In the aftermath of a car accident, the quest for justice often extends beyond determining fault, delving into the intricate realm of calculating damages. Even when the liability is undisputed, securing compensation can be laden with legal complexities. The following case unveils the story of Shelley Cooley, a collision victim navigating the labyrinth of litigation to ascertain the rightful compensation for her injuries. The journey sheds light on the indispensable role of compelling evidence, from medical testimony to personal accounts, in establishing the magnitude of damages in the aftermath of an accident.
Shelley Cooley was involved in a car accident where her car was hit from behind by a car driven by Timothy Adgate, who worked for the City of Shreveport. Cooley had to obtain medical treatment after the accident for pain in her knee, back, and neck. Cooley filed a lawsuit against Adgate and the City of Shreveport. The parties agreed the City of Shreveport was liable because Adgate was completely responsible for the accident while working as a police officer. The only issue at trial was the amount of damages owed to Cooley.
Cooley was the only witness to testify at trial. Medical evidence was presented through the deposition transcripts of various doctors. The trial court ruled the accident had exacerbated Cooley’s pre-existing medical issues but declined to award any damages for future medical expenses because the evidence about future medical expenses was speculative. The trial court awarded Cooley $50,000 in general damages and $79,508.66 for past medical expenses. Cooley filed an appeal.
On appeal, Cooley argued she should have been awarded more than $50,000 in general damages because her injuries from the car accident required medical treatment for over four years. Someone who is injured because of another is entitled to full compensation for the resulting damages. See La. C.C. art. 2315. General damages are not required to be exactly established and include things like inconvenience, loss of physical enjoyment, and mental and physical pain. See Bellard v. American Cent. Ins. Co.
The appellate court reviewed the evidence presented at trial, including Cooley’s testimony about the pain and suffering that resulted from the injuries caused by the car accident. Based on the evidence, the appellate court found the trial court’s award of $50,000 in general damages was not an abuse of discretion.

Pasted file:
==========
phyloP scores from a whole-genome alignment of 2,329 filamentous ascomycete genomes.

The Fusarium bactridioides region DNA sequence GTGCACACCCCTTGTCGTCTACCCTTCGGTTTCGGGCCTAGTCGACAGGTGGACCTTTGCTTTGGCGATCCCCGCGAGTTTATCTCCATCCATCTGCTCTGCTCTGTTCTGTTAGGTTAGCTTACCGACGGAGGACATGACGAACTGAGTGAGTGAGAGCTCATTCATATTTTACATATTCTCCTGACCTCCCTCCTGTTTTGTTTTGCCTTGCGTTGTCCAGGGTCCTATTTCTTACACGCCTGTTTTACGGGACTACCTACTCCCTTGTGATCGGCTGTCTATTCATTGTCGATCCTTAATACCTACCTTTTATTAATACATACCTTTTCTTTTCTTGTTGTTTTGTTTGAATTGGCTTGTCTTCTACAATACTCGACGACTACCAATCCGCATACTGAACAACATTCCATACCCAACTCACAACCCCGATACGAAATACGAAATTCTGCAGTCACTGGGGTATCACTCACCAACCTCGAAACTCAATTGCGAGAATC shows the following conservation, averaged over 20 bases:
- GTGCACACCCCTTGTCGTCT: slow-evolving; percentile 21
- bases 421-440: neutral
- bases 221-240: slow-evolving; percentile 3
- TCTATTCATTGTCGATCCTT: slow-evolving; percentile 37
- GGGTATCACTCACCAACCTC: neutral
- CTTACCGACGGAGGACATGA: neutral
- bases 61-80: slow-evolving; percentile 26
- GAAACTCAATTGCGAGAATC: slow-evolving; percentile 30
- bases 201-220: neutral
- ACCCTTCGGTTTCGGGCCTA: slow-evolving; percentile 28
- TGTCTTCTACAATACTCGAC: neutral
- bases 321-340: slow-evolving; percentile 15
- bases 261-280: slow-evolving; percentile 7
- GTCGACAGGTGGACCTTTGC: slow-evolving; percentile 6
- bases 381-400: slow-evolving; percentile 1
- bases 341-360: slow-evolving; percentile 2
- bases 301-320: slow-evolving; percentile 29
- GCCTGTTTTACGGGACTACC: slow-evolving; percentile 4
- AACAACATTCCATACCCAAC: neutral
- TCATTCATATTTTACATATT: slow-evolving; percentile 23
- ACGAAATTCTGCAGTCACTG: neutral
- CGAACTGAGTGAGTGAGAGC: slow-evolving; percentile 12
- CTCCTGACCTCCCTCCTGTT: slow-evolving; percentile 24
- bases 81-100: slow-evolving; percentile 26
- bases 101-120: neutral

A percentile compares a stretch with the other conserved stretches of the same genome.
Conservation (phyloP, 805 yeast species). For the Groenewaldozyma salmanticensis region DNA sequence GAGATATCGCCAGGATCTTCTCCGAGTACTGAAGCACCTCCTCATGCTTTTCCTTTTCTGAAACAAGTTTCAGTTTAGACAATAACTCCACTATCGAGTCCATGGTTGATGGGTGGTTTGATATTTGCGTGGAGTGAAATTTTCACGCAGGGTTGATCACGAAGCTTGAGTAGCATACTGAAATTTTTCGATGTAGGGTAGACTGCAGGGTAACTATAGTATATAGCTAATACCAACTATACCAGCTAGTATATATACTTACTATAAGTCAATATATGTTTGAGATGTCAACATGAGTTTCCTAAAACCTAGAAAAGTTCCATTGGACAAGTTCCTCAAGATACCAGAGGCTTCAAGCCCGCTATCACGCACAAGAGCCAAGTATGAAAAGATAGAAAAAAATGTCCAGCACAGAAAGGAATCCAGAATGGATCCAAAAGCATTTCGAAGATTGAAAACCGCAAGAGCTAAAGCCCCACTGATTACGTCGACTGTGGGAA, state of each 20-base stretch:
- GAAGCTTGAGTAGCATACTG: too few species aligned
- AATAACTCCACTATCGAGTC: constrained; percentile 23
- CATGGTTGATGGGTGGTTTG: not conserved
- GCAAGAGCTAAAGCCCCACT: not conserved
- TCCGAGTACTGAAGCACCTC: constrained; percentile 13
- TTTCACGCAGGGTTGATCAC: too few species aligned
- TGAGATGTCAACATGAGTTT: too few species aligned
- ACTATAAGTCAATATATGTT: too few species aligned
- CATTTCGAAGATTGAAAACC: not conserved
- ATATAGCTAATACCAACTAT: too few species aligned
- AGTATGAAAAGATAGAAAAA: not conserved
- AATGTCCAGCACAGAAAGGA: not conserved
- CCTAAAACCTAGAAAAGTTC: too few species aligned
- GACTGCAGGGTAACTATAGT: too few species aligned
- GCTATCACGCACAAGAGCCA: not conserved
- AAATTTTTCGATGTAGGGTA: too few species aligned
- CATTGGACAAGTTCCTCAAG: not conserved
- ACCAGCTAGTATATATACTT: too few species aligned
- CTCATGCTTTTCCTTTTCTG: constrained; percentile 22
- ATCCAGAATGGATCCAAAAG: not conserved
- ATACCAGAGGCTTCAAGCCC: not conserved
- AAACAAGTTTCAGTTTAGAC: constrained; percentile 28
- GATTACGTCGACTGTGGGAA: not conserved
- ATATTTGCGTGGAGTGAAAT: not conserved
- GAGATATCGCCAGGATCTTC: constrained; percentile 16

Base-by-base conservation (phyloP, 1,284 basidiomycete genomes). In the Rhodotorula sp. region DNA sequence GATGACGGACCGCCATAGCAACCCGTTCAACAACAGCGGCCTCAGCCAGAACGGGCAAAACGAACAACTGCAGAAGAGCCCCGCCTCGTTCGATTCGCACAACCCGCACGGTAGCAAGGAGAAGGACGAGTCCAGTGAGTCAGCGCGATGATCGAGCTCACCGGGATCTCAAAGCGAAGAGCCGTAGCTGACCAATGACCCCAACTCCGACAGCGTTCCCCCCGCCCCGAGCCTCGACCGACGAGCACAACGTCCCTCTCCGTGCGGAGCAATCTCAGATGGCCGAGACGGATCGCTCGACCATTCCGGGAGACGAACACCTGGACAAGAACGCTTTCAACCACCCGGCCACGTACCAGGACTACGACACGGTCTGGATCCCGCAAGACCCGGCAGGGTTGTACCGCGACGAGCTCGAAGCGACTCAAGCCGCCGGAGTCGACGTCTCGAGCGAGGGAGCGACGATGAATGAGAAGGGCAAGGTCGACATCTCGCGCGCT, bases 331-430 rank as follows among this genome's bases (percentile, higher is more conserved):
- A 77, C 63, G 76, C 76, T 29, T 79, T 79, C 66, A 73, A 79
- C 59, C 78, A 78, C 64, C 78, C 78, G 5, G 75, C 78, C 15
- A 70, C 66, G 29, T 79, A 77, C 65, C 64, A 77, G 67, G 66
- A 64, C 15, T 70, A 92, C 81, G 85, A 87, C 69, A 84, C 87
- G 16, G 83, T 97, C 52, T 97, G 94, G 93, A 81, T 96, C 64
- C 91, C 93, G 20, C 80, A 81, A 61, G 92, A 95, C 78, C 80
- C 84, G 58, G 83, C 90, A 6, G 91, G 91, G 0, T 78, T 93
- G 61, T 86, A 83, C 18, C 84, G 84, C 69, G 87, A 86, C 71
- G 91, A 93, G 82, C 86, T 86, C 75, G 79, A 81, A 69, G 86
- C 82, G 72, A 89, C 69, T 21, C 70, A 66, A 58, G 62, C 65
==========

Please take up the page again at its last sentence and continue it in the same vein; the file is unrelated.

Cooley also argued the trial court erred in not awarding her any damages for future medical expenses. She claimed the medical evidence and expert testimony supported an award of damages for future medical expenses. To recover for future medical expenses, the plaintiff must establish that such expenses are probable with supporting medical testimony. See Menard v. Lafayette Ins. Co. Because a tortfeasor (here, Adgate) takes the victim (here, Cooley) as they come, the fact Cooley had pre-existing medical issues at the time of the car accident did not preclude her from recovering for future medical expenses.
In reviewing the medical evidence presented, the appellate court found Cooley had provided sufficient evidence to establish she would likely have future medical expenses from her injuries in the car accident and the probable amount of those expenses. Therefore, the appellate court amended the judgment to award Cooley $269,129 for future medical expenses.
As seen here, sufficient evidence is essential to establish the damages to which you are entitled A good attorney can advise you on what evidence you should present to support your claim for damages.
Additional Sources: Shelley Cooley v. Timothy Adgate and City of Shreveport
Article Written By Berniard Law Firm
Additional Berniard Law Firm Article on Evidence Required for Future Medical Expense Damages: Make No Mistake, Medical Testimony Is Required For Juries To Award Damages For Future Medical Expenses